This is the Day the Lord Has Made!

Monday evening was my last class of the year with my 4th graders. I’m gonna miss these little guys…they were a very sweet class and we had a good experience together.

We began with a closing Mass in church and, for the second year in a row, the organist chose to sing “This is the day the Lord has made, let us rejoice and be glad” as the responsorial and for the 2nd year in a row, my students recognized it as the refrain that we used to start class each and every week!

I have to admit that it was a bit frustrating to watch the kids at Mass. Not that their behavior was that bad but they just don’t seem to be very aware of what’s going on at Mass. They don’t seem at all engaged. I can only hope that as the years progress, they will develop a deeper appreciation for the liturgy.

We had about 15 minutes left in our classroom for me to offer some closing thoughts, present a gift to my aide Daneen, and invite the kids to come forward to the prayer table and accept a little wooden cross that I gave each of them. They also retrieved the symbol that they had brought for our prayer table and took home one of the battery operated tea lights that we used for our reflective prayer during the year. I enouraged them to use it to continue praying on their own at home. They also took home their Finding God student book.

On the way out, the kids blessed themselves with holy water one last time and shook my hand. Here’s a picture of the prayer table for our last day of class.

I look forward to hearing from you about how your last session(s) go!

About Joe Paprocki 2746 Articles
Joe Paprocki, DMin, is National Consultant for Faith Formation at Loyola Press, where, in addition to his traveling/speaking responsibilities, he works on the development team for faith formation curriculum resources including Finding God: Our Response to God’s Gifts and God’s Gift: Reconciliation and Eucharist. Joe has more than 35 years of experience in ministry and has presented keynotes, presentations, and workshops in more than 100 dioceses in North America. Joe is a frequent presenter at national conferences including the Los Angeles Religious Education Congress, the Mid-Atlantic Congress, and the National Conference for Catechetical Leadership. He is the author of numerous books, including the best seller The Catechist’s Toolbox, A Church on the Move, Under the Influence of Jesus, and Called to Be Catholic—a bilingual, foundational supplemental program that helps young people know their faith and grow in their relationship with God. Joe is also the series editor for the Effective Catechetical Leader and blogs about his experiences in faith formation at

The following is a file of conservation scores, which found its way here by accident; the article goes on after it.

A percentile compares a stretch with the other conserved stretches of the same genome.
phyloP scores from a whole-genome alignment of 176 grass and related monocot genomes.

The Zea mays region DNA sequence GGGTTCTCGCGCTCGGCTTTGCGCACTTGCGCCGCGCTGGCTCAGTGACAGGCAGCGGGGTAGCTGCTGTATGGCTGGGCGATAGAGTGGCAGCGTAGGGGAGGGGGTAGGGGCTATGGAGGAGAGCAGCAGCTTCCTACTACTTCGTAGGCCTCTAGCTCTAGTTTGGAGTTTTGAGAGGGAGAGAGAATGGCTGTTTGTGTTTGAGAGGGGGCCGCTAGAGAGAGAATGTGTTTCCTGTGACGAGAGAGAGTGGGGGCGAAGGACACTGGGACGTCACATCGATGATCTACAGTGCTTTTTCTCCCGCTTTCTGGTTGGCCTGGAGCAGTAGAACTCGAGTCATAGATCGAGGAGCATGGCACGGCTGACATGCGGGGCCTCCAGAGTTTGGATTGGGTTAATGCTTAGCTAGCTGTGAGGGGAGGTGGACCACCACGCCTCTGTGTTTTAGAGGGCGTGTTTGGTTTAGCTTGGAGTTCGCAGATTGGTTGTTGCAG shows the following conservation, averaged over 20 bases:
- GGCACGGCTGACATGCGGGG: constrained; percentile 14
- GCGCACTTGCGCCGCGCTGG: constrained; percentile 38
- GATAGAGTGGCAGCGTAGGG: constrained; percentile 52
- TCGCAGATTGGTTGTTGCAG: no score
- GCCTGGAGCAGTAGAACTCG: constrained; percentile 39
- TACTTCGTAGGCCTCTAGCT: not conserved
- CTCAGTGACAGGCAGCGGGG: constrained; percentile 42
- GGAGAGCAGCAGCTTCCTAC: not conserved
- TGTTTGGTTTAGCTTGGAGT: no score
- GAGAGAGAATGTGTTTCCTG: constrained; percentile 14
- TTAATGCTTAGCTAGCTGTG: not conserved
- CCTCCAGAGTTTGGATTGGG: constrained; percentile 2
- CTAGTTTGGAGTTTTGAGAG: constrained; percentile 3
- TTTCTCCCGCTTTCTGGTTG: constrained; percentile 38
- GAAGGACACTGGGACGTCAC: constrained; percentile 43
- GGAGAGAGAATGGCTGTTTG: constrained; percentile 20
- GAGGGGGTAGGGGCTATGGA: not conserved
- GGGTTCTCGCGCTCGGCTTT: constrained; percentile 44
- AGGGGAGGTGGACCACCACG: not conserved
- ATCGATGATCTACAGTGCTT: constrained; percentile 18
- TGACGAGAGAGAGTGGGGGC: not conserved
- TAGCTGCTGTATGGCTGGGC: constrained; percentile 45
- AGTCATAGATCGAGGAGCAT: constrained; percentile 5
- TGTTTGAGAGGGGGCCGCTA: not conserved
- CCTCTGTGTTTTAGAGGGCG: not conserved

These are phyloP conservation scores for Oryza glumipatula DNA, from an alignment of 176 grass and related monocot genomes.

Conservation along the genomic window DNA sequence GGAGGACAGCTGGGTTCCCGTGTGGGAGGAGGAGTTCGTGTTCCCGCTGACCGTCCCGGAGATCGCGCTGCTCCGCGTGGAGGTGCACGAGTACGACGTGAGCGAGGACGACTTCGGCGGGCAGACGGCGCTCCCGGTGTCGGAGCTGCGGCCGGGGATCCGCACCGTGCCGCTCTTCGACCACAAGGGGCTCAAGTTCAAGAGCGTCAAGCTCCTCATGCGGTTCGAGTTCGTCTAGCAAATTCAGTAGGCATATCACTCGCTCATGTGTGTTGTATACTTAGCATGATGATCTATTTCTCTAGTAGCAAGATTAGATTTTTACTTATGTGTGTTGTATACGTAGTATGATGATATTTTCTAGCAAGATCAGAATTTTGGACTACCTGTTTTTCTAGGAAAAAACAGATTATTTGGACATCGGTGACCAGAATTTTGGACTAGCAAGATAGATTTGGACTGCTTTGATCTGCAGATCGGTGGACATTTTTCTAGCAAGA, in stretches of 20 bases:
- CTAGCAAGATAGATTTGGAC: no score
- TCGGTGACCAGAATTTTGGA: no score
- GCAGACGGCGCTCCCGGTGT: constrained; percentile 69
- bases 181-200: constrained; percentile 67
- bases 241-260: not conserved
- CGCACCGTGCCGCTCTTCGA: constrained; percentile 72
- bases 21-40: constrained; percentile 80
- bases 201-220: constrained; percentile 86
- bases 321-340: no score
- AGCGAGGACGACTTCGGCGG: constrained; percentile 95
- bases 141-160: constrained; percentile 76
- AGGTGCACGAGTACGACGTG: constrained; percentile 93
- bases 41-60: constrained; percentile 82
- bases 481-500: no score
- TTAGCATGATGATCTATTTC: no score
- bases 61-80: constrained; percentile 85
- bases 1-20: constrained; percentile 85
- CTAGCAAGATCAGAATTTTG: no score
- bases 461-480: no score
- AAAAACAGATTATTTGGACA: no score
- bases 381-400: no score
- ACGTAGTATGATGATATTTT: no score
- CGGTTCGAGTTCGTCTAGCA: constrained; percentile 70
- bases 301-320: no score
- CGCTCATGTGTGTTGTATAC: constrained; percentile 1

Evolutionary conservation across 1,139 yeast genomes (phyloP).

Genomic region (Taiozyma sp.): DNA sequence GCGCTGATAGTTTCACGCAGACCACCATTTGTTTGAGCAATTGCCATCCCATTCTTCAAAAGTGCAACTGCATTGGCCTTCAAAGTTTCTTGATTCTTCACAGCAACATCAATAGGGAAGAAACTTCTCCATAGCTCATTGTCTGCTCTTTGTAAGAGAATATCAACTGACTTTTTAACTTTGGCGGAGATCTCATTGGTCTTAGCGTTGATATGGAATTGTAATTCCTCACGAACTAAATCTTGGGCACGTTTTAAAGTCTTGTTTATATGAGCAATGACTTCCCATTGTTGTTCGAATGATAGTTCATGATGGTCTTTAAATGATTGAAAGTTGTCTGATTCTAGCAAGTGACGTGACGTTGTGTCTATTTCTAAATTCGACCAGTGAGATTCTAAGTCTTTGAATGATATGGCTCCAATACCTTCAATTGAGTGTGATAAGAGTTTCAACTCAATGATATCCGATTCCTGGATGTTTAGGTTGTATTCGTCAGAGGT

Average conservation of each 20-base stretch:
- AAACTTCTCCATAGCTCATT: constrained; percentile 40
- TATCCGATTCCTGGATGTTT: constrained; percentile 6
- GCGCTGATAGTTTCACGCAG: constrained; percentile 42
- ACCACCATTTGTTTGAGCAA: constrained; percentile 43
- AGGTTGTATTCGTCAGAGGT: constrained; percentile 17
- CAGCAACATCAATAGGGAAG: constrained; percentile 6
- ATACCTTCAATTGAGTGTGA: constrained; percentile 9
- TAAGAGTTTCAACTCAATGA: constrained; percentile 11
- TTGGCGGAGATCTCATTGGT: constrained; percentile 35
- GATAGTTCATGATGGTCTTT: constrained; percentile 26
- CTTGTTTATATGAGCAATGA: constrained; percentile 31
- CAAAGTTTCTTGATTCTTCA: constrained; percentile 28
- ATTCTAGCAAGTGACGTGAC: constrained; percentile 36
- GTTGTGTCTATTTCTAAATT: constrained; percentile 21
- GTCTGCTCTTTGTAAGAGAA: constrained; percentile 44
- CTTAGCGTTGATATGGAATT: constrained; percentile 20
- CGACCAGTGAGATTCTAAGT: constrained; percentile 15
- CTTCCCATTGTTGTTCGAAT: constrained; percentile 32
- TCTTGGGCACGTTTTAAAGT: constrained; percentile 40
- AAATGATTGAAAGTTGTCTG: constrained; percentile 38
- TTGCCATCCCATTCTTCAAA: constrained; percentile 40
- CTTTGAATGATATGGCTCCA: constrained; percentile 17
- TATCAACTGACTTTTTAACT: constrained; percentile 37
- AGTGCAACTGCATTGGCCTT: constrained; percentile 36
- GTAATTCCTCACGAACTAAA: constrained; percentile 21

9 Comments on This is the Day the Lord Has Made!

  1. We finished the year with our last of 3 Mass classes. The class ended with a sketch on the board of the priest at the altar (the Mass) with arrows connecting to six things the Mass draws from (all of which we covered earlier in the year): Melchizedek, Manna, Passover, Loaves & Fishes, Last Supper, and the Wedding Feast of the Lamb.

  2. Thank you Joe, for sharing your teaching stylings ;o). I have so much to learn about spreading the good news. The feedback from other catachists is also very informative.